This above chart give a picture of just how significant future oil sands projects are. Through dozens of projects, crude oil production in the oil sands is expected to rise from 4 million bpd to 8 million in fifteen years.
But here's the thing: The programs not yet under construction will get put off, and many of those under construction will be delayed at the very least. With crude prices here and the spread between WTI and Canadian crude as it is, none of these projects make sense. My guess is that these projects will be delayed, and depending upon production in the shale, most of these projects will finally be cancelled.
In the short run, I believe pain will be greater in the shale. A number of companies there look like set for some real turbulence. In the long run, however, it will largely fall on the oil sands to make the necessary supply adjustments. The price action of this last month has told us that this bear market will likely be here for awhile and that a supply adjustment will have to happen. This will especially be true if Iran begins exporting crude oil.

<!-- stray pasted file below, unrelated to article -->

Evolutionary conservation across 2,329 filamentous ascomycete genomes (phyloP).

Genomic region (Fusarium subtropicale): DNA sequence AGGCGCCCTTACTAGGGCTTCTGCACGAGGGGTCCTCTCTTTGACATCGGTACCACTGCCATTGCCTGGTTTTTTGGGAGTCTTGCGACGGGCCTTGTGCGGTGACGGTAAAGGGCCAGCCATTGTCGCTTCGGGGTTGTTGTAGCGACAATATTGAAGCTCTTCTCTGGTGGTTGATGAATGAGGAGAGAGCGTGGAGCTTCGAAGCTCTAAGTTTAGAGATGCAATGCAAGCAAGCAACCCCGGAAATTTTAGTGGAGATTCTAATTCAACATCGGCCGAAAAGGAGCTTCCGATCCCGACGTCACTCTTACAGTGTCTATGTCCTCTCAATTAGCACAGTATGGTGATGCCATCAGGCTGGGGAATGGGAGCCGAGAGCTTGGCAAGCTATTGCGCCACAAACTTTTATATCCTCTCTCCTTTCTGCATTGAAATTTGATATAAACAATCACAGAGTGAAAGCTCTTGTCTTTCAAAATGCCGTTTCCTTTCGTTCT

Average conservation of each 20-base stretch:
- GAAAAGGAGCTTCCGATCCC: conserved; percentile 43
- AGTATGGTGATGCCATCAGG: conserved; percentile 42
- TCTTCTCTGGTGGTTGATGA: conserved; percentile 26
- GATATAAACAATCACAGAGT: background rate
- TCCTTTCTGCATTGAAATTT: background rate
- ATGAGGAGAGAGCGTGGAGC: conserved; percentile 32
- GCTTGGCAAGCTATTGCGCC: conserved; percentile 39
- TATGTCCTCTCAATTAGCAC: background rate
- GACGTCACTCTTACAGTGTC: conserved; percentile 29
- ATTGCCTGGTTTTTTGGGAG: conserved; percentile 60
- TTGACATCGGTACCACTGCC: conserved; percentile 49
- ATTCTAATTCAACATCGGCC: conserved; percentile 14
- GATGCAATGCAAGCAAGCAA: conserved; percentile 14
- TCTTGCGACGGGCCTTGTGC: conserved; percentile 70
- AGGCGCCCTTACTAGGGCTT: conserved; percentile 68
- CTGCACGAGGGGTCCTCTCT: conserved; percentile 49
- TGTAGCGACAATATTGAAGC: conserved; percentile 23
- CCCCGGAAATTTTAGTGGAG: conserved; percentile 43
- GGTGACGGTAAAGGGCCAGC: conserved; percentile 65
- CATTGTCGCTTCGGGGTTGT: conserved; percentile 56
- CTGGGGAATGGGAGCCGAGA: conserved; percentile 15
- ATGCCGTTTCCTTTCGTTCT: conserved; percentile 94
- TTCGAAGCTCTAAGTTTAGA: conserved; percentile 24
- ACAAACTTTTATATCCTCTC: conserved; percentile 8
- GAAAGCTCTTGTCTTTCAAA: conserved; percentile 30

Disclosure: I/we have no positions in any stocks mentioned, and no plans to initiate any positions within the next 72 hours.
I wrote this article myself, and it expresses my own opinions. I am not receiving compensation for it (other than from Seeking Alpha). I have no business relationship with any company whose stock is mentioned in this article.